In reply to the government’s opposition to the dismissal, McKellop further referenced Biden’s Jan. 1, 2022, speech, arguing that “the president’s poisoning of the jury pool has obstructed the conduct of an impartial trial.

McKellop has also argued for pretrial release, claiming that in the summer of 2021, his cell was searched and that federal agents took 70 documents of McKellop’s notes about his case.

“The repeated measures by which the jail staff has prevented Defendant’s access to his own discovery have precluded his replicating the seized notes,” a December 2022 motion stated. “These measures have not only rendered impossible any reasonable semblance of assisting in the preparation of his trial defense ...”

In a Dec. 8, 2022 motion, federal prosecutors said that jail staff confiscated McKellop’s hard drive and returned it to him and that documents were seized in 2022 tied to a computer fraud investigation and would be returned.


McKellop is accused of entering the Capitol grounds on Jan. 6, 2021, with flagpoles, a helmet, tactical vest, protective eyewear and gas mask and remaining in the area 90 minutes after police told the crowd to leave.

The government alleges that McKellop threw objects at officers three times before pressing toward the police line and scaffolding near the southwest area of the Capitol.  There, he is accused of trying to grab a can of riot-control spray from a lieutenant’s hand, throwing a bottle at a line of officers, grabbing another officer, striking a sergeant and assaulting another officer by shoving her to the side.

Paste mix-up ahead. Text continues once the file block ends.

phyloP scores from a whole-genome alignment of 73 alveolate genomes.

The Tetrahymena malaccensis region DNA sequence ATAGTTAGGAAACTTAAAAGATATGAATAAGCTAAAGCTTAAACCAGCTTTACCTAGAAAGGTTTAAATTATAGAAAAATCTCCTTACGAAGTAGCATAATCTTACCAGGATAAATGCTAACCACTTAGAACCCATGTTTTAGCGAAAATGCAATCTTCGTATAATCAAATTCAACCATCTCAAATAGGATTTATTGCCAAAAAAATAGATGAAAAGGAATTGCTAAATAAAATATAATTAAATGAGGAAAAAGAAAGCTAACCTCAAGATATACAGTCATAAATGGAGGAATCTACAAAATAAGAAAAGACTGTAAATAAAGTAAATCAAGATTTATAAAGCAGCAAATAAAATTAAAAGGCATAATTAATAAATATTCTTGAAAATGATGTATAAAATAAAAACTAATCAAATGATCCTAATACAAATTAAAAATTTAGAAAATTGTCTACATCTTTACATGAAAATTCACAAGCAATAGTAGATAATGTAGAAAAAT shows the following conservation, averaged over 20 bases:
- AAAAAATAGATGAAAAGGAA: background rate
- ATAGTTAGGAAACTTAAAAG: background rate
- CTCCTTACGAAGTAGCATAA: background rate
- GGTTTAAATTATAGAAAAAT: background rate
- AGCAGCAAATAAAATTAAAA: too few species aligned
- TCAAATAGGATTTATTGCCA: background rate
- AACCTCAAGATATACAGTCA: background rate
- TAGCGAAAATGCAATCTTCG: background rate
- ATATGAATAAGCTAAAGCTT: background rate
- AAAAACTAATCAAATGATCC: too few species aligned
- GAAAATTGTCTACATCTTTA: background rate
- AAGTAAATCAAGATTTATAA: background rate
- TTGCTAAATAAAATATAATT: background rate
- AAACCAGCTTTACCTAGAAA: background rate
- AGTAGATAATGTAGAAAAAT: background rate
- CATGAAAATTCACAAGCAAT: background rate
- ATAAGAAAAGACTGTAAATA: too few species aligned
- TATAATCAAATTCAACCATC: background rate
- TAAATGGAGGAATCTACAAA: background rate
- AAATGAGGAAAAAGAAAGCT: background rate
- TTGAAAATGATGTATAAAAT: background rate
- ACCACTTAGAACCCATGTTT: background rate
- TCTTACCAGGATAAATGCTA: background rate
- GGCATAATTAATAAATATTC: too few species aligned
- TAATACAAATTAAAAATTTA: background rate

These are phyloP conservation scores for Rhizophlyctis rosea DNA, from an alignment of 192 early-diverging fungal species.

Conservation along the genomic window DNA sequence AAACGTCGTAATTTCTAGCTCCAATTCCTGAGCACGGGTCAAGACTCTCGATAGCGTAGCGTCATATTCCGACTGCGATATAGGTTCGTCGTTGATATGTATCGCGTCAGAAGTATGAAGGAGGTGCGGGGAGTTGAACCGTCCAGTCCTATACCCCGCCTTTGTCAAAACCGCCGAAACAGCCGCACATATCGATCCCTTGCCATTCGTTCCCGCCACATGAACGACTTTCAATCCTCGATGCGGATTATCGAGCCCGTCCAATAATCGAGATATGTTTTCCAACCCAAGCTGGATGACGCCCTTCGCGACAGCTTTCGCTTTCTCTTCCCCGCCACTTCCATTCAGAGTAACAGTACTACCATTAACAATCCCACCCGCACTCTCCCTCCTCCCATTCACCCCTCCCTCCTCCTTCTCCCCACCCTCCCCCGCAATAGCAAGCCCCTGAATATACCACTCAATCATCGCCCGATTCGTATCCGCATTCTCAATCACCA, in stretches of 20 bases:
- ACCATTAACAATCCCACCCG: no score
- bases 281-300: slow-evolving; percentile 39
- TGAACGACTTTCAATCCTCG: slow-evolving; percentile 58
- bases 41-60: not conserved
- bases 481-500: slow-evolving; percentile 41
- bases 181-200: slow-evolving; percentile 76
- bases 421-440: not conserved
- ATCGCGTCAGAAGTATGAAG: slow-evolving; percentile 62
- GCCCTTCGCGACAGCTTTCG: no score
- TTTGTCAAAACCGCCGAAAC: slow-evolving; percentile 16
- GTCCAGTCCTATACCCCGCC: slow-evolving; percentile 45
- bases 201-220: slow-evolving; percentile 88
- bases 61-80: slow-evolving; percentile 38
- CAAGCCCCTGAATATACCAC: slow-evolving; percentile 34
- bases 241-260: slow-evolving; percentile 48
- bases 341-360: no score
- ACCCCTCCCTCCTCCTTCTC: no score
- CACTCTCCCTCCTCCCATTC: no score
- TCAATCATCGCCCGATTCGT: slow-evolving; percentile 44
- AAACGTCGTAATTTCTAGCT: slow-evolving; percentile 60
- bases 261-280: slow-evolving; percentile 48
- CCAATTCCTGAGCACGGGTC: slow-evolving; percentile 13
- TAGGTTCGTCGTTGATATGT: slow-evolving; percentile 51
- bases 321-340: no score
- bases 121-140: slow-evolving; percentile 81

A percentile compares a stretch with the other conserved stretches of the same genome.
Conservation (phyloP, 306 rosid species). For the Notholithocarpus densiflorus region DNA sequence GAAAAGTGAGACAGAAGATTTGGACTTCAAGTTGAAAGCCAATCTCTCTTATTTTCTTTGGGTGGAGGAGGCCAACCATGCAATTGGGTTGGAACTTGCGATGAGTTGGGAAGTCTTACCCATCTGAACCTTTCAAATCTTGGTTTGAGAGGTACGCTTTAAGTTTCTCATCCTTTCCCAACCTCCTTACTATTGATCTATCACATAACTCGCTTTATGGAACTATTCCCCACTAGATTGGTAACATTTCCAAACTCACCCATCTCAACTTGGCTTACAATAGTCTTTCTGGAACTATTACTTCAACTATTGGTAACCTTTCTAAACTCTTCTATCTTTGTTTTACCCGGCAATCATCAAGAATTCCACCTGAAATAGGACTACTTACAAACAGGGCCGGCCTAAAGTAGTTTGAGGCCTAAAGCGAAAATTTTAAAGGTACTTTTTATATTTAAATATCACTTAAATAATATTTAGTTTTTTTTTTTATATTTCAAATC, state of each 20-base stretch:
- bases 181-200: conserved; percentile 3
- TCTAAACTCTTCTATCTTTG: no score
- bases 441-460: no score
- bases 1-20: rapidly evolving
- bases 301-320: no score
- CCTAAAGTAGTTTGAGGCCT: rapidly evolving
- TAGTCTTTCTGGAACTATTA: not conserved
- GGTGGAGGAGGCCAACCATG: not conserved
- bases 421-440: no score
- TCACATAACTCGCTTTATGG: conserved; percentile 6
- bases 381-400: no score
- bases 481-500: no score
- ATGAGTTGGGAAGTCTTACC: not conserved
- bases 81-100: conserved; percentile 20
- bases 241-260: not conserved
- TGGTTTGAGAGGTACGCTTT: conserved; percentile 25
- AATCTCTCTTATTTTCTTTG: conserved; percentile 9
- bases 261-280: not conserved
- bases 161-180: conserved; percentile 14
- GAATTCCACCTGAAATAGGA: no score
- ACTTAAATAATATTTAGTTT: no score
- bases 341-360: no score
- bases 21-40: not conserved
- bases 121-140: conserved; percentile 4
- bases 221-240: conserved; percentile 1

At one point, McKellop reportedly appeared to assist an officer who fell to the ground, then allegedly struck a captain in the face, causing lacerations and scarring, and allegedly threw a flagpole “as though it were a spear” at the captain.

McKellop also allegedly attacked from behind another officer attempting to contain rioters and threw another object at officers, the government said.

McKellop said he was unarmed and did not intend on rioting when he and a friend traveled to Washington, D.C., to the Jan. 6 rally with held by then-President Donald Trump.

In a letter included in the record, the friend who accompanied McKellop, Scott Steiert, said McKellop was concerned that “anti-Trumpers” would attack him for his political views.

Steiert said McKellop brought his body armor with him as a defense against “any attack possibly from anti-Trumpers.”

In a Feb. 27, 2023, motion, U.S. attorneys sought to prohibit McKellop from being able to knowledge of Capital surveillance camera locations, information provided to his attorneys for trail preparation, because it would compromise security concerns.

Prosecutors said the bulk of video evidence comes from body cameras worn by police or videos taken by members of the crowd.

U.S. attorneys also sought to prohibit McKellop from being able to argue that law enforcement permitted defendants to enter the Capitol.

Citing a prior case that argued former President Trump gave defendants permission to enter the Capitol, prosecutors said that no president or members of law enforcement can use their authority to “allow individuals to enter the Capitol building during a violent riot,” especially when there were “obvious police barricades, police lines, and police orders restricting entry at the Capitol.”